Beware, however since, as has been widely reported in the news, many new-build developments have clauses in their leases, allowing for dramatic increases in ground rent, although the government is looking to curb this practice.

 

3. You will be liable for service charges

To cover the costs of maintaining the fabric of the building and the shared areas of the development, the landlord will impose a service charge.

Fees vary depending on the size and nature of the development and some service charges include contributions to a reserve (or sinking) fund that is used to cover large one-off bills.

 

Whether you opt for a leasehold or freehold property will depend upon the type of home you are looking as well as your budget. Whichever you choose Wimbledon is a sought-after area and a likely wise investment for the future. If you would like more information about buying freehold or leasehold, or to find out about the properties we currently have for sale, please contact us today.

Homeowners warned of property fraud increase

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In her 2018 bestseller, Our House, Louise Candlish describes the moment when a woman realises an imposter is moving into her London home – and appears to own it. While the book centres around the twists of an elaborate blackmail plot, losing your home to fraud is a real, if small, possibility in 2019.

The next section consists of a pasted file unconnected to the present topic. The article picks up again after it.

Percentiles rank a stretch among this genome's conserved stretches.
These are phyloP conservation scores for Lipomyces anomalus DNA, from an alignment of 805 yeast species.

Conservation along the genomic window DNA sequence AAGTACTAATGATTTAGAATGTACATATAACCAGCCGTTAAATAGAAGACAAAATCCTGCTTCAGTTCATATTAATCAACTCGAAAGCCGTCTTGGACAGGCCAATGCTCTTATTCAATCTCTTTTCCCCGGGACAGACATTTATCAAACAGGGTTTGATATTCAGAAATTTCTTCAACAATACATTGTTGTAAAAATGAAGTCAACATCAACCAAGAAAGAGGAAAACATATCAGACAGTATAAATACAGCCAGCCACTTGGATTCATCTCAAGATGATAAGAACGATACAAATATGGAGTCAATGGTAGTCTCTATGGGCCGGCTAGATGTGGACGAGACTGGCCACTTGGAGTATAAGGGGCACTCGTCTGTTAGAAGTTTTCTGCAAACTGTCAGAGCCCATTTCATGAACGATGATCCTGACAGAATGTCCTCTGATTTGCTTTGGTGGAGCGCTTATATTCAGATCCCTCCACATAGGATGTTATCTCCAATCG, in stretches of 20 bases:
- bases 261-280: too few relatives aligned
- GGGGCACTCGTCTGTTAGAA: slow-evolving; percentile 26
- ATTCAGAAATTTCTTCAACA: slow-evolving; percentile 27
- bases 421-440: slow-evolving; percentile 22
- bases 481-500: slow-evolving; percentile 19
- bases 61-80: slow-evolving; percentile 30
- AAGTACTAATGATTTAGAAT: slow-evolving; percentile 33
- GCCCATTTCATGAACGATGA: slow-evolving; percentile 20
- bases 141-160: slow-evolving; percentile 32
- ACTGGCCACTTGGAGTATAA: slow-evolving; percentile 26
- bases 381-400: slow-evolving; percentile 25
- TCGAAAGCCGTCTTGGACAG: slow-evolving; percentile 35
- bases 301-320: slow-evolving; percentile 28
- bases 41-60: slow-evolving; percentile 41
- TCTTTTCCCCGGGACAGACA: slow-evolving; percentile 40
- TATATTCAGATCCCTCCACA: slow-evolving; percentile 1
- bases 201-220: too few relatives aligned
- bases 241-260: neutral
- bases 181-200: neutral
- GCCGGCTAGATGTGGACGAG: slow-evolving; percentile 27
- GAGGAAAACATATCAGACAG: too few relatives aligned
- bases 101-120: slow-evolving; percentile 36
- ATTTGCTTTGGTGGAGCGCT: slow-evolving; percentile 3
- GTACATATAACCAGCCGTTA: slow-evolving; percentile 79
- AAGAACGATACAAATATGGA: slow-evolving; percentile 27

Research on the website Property Investor Today has revealed that since 2005 property fraud claims submitted to the Land Registry totalled £73.3 million, averaging out at £107,669 per scam. This contrasts to the more common, and heavily publicised, online financial scams, which set the average victim back by £600.

Alarmingly, with so much at stake, property fraud can be quite simple to carry out. Details of ownership of properties in England and Wales can be sourced online and recent cases have involved fraudsters using the homeowner’s identity to secure a mortgage. In other examples, scammers have impersonated the homeowner to have deeds transferred to their name.

Other forms of property fraud include mortgage scams involving fake sellers and holiday homes advertised as properties for sale. So-called ‘Friday afternoon scams’ are also common – with many property transactions taking place on a Friday, hackers intercept solicitors’ emails, sending their own bank details to buyers instead.

According to the HomeOwners Alliance, these types of fraud are on the increase. “Unfortunately, the value of successful frauds of property sales have more than tripled – from £7 million in 2013 to £25 million in 2017,” says chief executive, Paula Higgins.

“Email and IT systems (especially those of conveyancers) are being attacked continuously. Scammers are becoming more sophisticated – fake emails can now be very hard to spot, and people may find themselves caught out, especially when under the stress of buying a home.”

If you are concerned about property fraud, register for free email property alerts from the Land Registry. Using the service means you will be alerted of any attempted activity regarding the deeds of your house.

In addition, for a £40 fee, homeowners can opt to put a restriction on the title deed of their property, stopping the Land Registry from registering a sale or mortgage unless a conveyancer certifies the application is genuine.

For more information about property fraud visit the gov.uk and the HomeOwners Alliance websites.